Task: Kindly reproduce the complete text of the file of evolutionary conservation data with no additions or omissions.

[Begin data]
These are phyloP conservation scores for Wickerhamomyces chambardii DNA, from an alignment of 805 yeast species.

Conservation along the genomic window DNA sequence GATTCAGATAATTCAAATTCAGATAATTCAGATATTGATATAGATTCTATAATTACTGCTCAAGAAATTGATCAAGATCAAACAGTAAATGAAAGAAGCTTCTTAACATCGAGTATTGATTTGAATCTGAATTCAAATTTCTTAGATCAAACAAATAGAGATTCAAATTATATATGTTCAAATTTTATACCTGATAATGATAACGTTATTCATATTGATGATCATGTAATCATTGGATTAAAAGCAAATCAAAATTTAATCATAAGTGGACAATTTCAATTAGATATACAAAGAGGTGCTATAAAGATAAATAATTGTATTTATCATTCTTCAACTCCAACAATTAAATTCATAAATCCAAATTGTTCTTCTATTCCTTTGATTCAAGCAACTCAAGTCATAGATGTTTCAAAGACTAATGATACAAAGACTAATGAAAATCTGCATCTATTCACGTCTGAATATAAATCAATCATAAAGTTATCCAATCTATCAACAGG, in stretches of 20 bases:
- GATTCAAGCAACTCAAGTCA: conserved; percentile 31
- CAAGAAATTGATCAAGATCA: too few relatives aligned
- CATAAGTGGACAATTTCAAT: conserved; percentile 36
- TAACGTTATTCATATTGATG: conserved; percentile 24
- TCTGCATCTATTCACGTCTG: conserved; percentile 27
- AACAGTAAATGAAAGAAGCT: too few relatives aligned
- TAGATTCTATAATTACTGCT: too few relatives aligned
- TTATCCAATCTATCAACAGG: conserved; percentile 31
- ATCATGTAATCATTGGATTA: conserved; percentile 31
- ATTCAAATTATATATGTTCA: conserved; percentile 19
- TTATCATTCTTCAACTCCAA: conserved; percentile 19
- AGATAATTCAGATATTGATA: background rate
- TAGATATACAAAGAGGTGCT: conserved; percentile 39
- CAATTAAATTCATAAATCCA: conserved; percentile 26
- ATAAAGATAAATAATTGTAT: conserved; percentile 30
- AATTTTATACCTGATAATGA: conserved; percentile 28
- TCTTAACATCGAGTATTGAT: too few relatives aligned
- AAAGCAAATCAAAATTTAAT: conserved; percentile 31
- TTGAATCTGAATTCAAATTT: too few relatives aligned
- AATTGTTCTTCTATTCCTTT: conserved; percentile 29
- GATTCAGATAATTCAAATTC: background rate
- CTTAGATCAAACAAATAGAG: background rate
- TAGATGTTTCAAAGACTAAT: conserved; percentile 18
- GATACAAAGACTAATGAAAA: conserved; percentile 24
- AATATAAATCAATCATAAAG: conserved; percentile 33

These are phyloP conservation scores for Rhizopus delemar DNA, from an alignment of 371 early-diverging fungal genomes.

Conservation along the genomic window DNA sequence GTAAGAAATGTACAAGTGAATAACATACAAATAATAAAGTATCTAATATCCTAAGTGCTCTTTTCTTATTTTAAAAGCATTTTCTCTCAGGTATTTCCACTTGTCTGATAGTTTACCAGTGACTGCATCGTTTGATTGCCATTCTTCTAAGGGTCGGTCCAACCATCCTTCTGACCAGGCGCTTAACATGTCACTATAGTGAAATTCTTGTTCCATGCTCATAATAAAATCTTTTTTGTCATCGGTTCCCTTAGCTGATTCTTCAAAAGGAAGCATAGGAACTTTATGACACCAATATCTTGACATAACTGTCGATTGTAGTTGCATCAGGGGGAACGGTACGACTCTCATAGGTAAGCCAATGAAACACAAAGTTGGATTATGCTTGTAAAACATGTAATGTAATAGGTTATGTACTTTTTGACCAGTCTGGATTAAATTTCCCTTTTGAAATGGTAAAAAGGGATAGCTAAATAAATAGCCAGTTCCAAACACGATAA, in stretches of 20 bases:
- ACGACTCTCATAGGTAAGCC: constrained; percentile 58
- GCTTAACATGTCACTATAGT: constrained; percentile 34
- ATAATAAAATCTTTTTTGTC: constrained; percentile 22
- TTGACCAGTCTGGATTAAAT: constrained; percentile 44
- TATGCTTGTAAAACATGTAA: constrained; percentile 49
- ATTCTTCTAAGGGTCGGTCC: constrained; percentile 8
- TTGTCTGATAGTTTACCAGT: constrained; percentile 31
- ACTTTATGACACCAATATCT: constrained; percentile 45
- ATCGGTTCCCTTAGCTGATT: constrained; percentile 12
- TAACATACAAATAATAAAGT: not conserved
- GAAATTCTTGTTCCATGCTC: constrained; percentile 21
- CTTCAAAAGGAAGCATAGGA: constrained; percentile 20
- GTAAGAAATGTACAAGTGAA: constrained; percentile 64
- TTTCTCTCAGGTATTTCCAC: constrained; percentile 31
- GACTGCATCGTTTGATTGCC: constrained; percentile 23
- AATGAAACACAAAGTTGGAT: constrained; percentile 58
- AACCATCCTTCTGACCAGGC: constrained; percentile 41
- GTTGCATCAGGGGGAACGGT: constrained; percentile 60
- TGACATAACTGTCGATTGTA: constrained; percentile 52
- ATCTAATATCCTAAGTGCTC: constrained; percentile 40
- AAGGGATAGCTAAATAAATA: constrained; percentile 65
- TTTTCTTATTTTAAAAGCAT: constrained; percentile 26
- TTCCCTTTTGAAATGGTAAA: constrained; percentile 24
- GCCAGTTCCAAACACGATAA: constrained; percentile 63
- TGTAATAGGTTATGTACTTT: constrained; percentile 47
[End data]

These are phyloP conservation scores for Wickerhamomyces chambardii DNA, from an alignment of 805 yeast species.

Conservation along the genomic window DNA sequence GATTCAGATAATTCAAATTCAGATAATTCAGATATTGATATAGATTCTATAATTACTGCTCAAGAAATTGATCAAGATCAAACAGTAAATGAAAGAAGCTTCTTAACATCGAGTATTGATTTGAATCTGAATTCAAATTTCTTAGATCAAACAAATAGAGATTCAAATTATATATGTTCAAATTTTATACCTGATAATGATAACGTTATTCATATTGATGATCATGTAATCATTGGATTAAAAGCAAATCAAAATTTAATCATAAGTGGACAATTTCAATTAGATATACAAAGAGGTGCTATAAAGATAAATAATTGTATTTATCATTCTTCAACTCCAACAATTAAATTCATAAATCCAAATTGTTCTTCTATTCCTTTGATTCAAGCAACTCAAGTCATAGATGTTTCAAAGACTAATGATACAAAGACTAATGAAAATCTGCATCTATTCACGTCTGAATATAAATCAATCATAAAGTTATCCAATCTATCAACAGG, in stretches of 20 bases:
- GATTCAAGCAACTCAAGTCA: conserved; percentile 31
- CAAGAAATTGATCAAGATCA: too few relatives aligned
- CATAAGTGGACAATTTCAAT: conserved; percentile 36
- TAACGTTATTCATATTGATG: conserved; percentile 24
- TCTGCATCTATTCACGTCTG: conserved; percentile 27
- AACAGTAAATGAAAGAAGCT: too few relatives aligned
- TAGATTCTATAATTACTGCT: too few relatives aligned
- TTATCCAATCTATCAACAGG: conserved; percentile 31
- ATCATGTAATCATTGGATTA: conserved; percentile 31
- ATTCAAATTATATATGTTCA: conserved; percentile 19
- TTATCATTCTTCAACTCCAA: conserved; percentile 19
- AGATAATTCAGATATTGATA: background rate
- TAGATATACAAAGAGGTGCT: conserved; percentile 39
- CAATTAAATTCATAAATCCA: conserved; percentile 26
- ATAAAGATAAATAATTGTAT: conserved; percentile 30
- AATTTTATACCTGATAATGA: conserved; percentile 28
- TCTTAACATCGAGTATTGAT: too few relatives aligned
- AAAGCAAATCAAAATTTAAT: conserved; percentile 31
- TTGAATCTGAATTCAAATTT: too few relatives aligned
- AATTGTTCTTCTATTCCTTT: conserved; percentile 29
- GATTCAGATAATTCAAATTC: background rate
- CTTAGATCAAACAAATAGAG: background rate
- TAGATGTTTCAAAGACTAAT: conserved; percentile 18
- GATACAAAGACTAATGAAAA: conserved; percentile 24
- AATATAAATCAATCATAAAG: conserved; percentile 33

These are phyloP conservation scores for Rhizopus delemar DNA, from an alignment of 371 early-diverging fungal genomes.

Conservation along the genomic window DNA sequence GTAAGAAATGTACAAGTGAATAACATACAAATAATAAAGTATCTAATATCCTAAGTGCTCTTTTCTTATTTTAAAAGCATTTTCTCTCAGGTATTTCCACTTGTCTGATAGTTTACCAGTGACTGCATCGTTTGATTGCCATTCTTCTAAGGGTCGGTCCAACCATCCTTCTGACCAGGCGCTTAACATGTCACTATAGTGAAATTCTTGTTCCATGCTCATAATAAAATCTTTTTTGTCATCGGTTCCCTTAGCTGATTCTTCAAAAGGAAGCATAGGAACTTTATGACACCAATATCTTGACATAACTGTCGATTGTAGTTGCATCAGGGGGAACGGTACGACTCTCATAGGTAAGCCAATGAAACACAAAGTTGGATTATGCTTGTAAAACATGTAATGTAATAGGTTATGTACTTTTTGACCAGTCTGGATTAAATTTCCCTTTTGAAATGGTAAAAAGGGATAGCTAAATAAATAGCCAGTTCCAAACACGATAA, in stretches of 20 bases:
- ACGACTCTCATAGGTAAGCC: constrained; percentile 58
- GCTTAACATGTCACTATAGT: constrained; percentile 34
- ATAATAAAATCTTTTTTGTC: constrained; percentile 22
- TTGACCAGTCTGGATTAAAT: constrained; percentile 44
- TATGCTTGTAAAACATGTAA: constrained; percentile 49
- ATTCTTCTAAGGGTCGGTCC: constrained; percentile 8
- TTGTCTGATAGTTTACCAGT: constrained; percentile 31
- ACTTTATGACACCAATATCT: constrained; percentile 45
- ATCGGTTCCCTTAGCTGATT: constrained; percentile 12
- TAACATACAAATAATAAAGT: not conserved
- GAAATTCTTGTTCCATGCTC: constrained; percentile 21
- CTTCAAAAGGAAGCATAGGA: constrained; percentile 20
- GTAAGAAATGTACAAGTGAA: constrained; percentile 64
- TTTCTCTCAGGTATTTCCAC: constrained; percentile 31
- GACTGCATCGTTTGATTGCC: constrained; percentile 23
- AATGAAACACAAAGTTGGAT: constrained; percentile 58
- AACCATCCTTCTGACCAGGC: constrained; percentile 41
- GTTGCATCAGGGGGAACGGT: constrained; percentile 60
- TGACATAACTGTCGATTGTA: constrained; percentile 52
- ATCTAATATCCTAAGTGCTC: constrained; percentile 40
- AAGGGATAGCTAAATAAATA: constrained; percentile 65
- TTTTCTTATTTTAAAAGCAT: constrained; percentile 26
- TTCCCTTTTGAAATGGTAAA: constrained; percentile 24
- GCCAGTTCCAAACACGATAA: constrained; percentile 63
- TGTAATAGGTTATGTACTTT: constrained; percentile 47